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The Fishing School – Gutter Tactics with Pat Brennan

Knowing how to find a suitable gutter for beach fishing is an important and vital skill that will definitely improve your chances of  success on the sand.

OF all the different location types to fish, many anglers find beaches to be one of the more difficult to pick “the right spot”. When looking at the vast expanse of a beach several kilometres long, it can certainly seem difficult to determine precisely where you should fish.

Consequently, many anglers head down to the spot closest to the car and go for it. And it’s no surprise that many of these anglers end up fishless. But a different story could be told if they’d surveyed the water and maybe walked up for down the beach for a few kilometres.

Anyone who has had even the remotest exposure to beach fishing will have heard the term “gutter”. So what’s a gutter? When a wave pushes water into the beach and breaks or dumps, the excess water deposited needs to go somewhere. It generally exits via the path of least resistance by shifting sand at the weakest point. When this action is repeated wave after wave a channel is eventually formed. The shifting sand is in turn deposited in places where the force of the waves and current reduces. The deeper water is called a “gutter” and the shallow section is known as a “sand bank”. Where the waves hit the beach is known as the “shore break”. These are the key features of a beach and the reasons why the fish are there – or not there, as the case may be. The waves are formed by the wind often far out to sea. The force and direction of the wind at the time the waves were created determines the size and orientation of the swell when it hits land.

So what are you looking for? Once you develop an eye for a decent gutter, it will become plain as day but each one can be very different. Some are channels running parallel to the beach, others are a bit like an indentation, some are like a long finger coming into the beach at an angle. Generally speaking, you want to fish in the gutter and therefore in the deepest water. Where the water is dark in colour and the waves are not breaking at the crest means deeper water or a “gutter”. Shallow water is usually signified where waves consistently break at the crest and continue to do so over a patch of lighter coloured water. A good gutter is a substantial patch of dark coloured water (within casting range) in between or flanked by sandbanks. The style of gutter is less important than the fact that you are fishing in the deepest water available.

It is crucial you understand that the wave’s action and subsequent formation of the gutters is the reason why the fish are there. The waves and current dislodge food and distribute it. Where it is dislodged and deposited is where you will find the fish. If it is a beautiful calm day and there is minimal wave action, the chances are there will be minimal fish too. You need the swells to create the conditions that attract the fish.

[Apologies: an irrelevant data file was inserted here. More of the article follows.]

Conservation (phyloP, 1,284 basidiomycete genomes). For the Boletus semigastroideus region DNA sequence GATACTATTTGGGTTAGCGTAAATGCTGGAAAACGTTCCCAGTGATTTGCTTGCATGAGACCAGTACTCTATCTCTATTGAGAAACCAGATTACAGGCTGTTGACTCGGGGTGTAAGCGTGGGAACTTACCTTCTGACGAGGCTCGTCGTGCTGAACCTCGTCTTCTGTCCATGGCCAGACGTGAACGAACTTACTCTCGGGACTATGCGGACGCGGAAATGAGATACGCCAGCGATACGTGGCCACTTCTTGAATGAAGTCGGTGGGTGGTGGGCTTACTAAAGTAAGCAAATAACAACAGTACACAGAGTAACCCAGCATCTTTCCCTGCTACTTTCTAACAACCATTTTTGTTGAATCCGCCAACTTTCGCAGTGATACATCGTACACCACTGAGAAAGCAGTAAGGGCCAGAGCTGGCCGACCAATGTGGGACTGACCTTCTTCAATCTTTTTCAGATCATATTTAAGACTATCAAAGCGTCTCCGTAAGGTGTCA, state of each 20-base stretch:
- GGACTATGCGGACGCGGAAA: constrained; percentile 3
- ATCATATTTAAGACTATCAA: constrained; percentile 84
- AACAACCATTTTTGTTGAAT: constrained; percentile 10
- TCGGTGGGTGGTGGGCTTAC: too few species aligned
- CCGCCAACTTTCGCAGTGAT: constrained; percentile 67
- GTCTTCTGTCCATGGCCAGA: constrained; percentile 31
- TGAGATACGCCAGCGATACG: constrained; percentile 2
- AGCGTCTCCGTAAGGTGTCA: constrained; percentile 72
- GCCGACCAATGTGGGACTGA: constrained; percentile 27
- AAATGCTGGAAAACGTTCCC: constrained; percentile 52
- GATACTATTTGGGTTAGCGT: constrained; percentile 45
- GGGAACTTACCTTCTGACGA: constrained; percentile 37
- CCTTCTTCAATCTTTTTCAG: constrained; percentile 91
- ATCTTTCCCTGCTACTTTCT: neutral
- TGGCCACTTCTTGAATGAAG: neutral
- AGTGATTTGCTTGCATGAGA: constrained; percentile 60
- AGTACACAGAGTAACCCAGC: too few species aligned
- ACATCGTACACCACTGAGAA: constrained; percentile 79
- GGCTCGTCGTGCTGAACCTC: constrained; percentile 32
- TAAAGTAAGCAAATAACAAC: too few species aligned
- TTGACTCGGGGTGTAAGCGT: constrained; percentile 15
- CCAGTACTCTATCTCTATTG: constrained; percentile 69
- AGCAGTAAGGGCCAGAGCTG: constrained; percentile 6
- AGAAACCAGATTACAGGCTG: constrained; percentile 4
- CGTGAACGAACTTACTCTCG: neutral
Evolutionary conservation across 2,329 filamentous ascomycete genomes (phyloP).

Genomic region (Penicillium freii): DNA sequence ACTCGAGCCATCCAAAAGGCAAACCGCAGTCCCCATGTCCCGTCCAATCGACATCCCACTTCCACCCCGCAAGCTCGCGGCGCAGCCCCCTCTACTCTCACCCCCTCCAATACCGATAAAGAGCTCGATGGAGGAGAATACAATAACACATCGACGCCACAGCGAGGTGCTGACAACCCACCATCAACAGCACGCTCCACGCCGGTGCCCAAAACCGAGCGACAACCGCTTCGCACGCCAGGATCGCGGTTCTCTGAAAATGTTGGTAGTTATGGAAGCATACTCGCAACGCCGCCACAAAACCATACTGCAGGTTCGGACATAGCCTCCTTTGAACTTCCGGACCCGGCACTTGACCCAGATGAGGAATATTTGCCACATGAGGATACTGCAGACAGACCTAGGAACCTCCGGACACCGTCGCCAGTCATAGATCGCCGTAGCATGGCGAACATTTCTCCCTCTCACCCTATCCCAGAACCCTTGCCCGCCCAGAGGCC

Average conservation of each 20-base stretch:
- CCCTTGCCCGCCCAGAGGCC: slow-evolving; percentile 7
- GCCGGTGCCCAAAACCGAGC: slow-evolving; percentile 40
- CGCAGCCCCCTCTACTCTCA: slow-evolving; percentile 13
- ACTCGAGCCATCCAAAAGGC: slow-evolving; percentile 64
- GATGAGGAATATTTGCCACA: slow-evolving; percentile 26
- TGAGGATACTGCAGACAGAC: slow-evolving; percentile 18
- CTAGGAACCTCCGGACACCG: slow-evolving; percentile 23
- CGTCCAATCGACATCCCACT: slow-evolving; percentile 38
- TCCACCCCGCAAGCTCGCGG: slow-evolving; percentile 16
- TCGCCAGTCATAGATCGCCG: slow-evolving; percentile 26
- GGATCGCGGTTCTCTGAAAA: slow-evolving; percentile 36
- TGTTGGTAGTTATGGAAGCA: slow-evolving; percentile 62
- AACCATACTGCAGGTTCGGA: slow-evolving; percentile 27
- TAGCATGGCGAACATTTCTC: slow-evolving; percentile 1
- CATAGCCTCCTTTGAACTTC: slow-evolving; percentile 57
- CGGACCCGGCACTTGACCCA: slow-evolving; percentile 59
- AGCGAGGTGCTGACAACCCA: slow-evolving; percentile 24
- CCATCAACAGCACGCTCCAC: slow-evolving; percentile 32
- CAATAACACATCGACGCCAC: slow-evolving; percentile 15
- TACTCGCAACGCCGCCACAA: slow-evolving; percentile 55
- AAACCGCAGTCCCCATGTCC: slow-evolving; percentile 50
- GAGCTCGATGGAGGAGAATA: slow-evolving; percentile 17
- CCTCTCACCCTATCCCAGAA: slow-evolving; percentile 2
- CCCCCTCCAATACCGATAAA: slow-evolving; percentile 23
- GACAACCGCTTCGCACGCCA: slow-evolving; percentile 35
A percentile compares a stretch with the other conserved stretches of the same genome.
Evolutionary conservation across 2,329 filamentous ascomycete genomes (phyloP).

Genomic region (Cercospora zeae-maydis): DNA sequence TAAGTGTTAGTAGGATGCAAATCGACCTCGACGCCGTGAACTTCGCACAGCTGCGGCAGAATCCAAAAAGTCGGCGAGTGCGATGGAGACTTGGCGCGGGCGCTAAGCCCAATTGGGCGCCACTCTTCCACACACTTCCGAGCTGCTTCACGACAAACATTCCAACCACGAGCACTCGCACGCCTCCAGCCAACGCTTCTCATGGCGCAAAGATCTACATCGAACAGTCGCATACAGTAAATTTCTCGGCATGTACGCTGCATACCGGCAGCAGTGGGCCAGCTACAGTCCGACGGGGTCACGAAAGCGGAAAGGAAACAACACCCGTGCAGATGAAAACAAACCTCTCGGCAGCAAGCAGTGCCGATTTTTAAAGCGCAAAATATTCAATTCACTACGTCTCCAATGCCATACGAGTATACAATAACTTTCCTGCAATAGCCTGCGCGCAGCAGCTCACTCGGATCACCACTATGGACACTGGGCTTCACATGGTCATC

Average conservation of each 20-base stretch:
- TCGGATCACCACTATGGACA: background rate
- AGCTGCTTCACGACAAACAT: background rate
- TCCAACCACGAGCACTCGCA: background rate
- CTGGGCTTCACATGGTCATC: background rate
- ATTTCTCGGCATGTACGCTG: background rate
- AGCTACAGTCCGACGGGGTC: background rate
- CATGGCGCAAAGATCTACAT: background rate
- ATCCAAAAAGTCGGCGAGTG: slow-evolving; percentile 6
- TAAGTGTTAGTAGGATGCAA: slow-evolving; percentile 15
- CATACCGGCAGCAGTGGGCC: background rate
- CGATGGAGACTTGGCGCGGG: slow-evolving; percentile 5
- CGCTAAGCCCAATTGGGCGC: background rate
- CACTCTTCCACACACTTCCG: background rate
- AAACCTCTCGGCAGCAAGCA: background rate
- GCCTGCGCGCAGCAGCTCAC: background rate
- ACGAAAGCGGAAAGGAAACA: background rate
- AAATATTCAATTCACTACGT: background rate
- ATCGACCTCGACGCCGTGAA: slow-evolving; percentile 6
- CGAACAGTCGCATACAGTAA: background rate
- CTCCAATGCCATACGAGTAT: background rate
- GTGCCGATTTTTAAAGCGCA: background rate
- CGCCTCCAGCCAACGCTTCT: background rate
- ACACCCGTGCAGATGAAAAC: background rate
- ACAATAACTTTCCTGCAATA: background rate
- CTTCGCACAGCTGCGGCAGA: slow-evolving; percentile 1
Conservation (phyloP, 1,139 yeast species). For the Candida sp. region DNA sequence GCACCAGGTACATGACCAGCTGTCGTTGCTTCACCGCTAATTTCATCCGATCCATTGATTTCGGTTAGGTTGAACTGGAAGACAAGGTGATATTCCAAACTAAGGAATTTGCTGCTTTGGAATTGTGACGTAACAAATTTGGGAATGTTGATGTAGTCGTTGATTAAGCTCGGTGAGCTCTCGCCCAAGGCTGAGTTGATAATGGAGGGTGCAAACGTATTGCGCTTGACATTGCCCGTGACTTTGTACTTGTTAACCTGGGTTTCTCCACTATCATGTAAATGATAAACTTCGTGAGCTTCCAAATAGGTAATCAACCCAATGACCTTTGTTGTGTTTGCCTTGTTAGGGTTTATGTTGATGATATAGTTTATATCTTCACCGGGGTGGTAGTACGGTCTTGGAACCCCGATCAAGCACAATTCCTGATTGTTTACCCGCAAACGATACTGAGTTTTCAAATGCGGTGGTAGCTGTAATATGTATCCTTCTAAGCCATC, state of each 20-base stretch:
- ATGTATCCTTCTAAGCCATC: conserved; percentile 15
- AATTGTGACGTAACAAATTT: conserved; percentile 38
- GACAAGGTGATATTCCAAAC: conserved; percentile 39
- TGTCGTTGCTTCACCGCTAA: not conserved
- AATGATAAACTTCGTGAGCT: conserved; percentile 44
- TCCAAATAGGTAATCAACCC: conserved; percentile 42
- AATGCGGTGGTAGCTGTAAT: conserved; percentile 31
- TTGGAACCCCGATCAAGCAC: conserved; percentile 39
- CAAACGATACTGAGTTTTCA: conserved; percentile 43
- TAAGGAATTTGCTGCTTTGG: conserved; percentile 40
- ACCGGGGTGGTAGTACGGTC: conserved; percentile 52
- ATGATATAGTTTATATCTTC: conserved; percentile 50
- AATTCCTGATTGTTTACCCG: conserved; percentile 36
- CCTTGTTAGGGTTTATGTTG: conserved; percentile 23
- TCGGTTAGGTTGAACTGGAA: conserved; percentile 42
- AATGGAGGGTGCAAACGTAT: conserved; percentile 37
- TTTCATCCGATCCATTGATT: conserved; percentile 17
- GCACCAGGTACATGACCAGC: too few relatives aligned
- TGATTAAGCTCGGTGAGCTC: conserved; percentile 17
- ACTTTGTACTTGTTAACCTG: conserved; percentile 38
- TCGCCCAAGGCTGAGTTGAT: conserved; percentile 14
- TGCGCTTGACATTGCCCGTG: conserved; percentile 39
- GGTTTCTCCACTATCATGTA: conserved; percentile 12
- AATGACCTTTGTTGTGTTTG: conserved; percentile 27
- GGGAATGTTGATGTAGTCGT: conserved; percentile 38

Here’s the thing that prevents the average angler from being consistently successful at beach fishing. The incessant action of the waves and currents means that the shifting and depositing of sand is constant. For this reason, the most productive “spot” on a beach will be changing all the time as the sand shifts and the gutter moves up or down the beach. You need to be able to identify that gutter each time. Some people just go back to the same spot, often because that’s where they had caught fish before. Sometimes the orientation of the swell can fill all gutters in, meaning no productive fishing spots at all. As such, you need to be familiar with several beaches in case your favourite one doesn’t have a decent gutter.
 The state of the tide also plays a part. For example, if a sandbank is under a metre of water at low tide and is creating decent wash, it may not be much good at high tide when there will be another metre and a half of water over it. Conversely, a reasonable gutter at high tide may be little more than a tiny drain at low tide. You need to consider the state of the tide for the duration of the time you intend to fish.

The best place to look for a gutter is from an elevated position, such as a cliff, top of a sand dune or a headland. A high vantage point gives you a better overall perspective of the size and formation of any gutters and whereabouts in that gutter might be the best place for you to fish.
Also, try and check out several beaches during the middle of the day. The more options you give yourself, the greater your chances at success. Pick the beach and the spot that looks the best for the tide you will have at the time you intend to fish it. Keep in mind that the tide will be different and you need to allow for this.

Remember that even though there are exceptions to all these statements, if you find the deepest gutter on the beach and fish it properly then you have firmly stacked the odds in your favour.
Next issue we’ll look into what to do when you’ve found that awesome gutter.

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